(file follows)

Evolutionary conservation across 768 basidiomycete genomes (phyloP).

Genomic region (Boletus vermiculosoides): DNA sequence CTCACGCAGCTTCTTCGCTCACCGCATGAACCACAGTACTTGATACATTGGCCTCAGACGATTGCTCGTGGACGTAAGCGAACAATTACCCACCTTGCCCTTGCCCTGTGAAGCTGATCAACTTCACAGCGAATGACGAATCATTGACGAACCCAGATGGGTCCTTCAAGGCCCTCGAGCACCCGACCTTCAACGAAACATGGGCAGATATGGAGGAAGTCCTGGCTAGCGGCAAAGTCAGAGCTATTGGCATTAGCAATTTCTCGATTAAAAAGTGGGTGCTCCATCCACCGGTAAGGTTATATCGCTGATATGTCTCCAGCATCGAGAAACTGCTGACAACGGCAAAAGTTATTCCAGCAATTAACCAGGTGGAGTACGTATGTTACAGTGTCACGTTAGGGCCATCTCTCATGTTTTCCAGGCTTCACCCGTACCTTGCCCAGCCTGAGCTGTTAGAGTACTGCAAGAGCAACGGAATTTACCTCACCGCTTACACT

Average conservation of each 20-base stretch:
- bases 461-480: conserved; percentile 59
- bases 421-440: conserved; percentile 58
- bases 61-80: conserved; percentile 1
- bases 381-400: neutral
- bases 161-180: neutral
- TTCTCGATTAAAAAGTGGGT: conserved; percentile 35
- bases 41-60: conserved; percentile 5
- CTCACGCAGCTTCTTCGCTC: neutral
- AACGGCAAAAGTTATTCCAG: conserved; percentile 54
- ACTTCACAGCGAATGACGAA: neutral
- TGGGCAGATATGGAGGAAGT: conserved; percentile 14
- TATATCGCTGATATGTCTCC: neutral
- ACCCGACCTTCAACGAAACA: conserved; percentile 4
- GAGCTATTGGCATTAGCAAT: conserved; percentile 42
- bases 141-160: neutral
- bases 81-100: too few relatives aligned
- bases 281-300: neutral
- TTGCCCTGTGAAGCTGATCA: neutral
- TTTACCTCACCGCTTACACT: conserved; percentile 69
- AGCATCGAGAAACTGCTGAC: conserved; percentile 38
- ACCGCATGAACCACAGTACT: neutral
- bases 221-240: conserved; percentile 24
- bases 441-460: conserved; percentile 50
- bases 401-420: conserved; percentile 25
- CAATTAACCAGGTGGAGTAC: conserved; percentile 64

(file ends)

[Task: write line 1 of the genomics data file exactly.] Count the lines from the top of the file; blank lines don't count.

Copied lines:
Evolutionary conservation across 768 basidiomycete genomes (phyloP).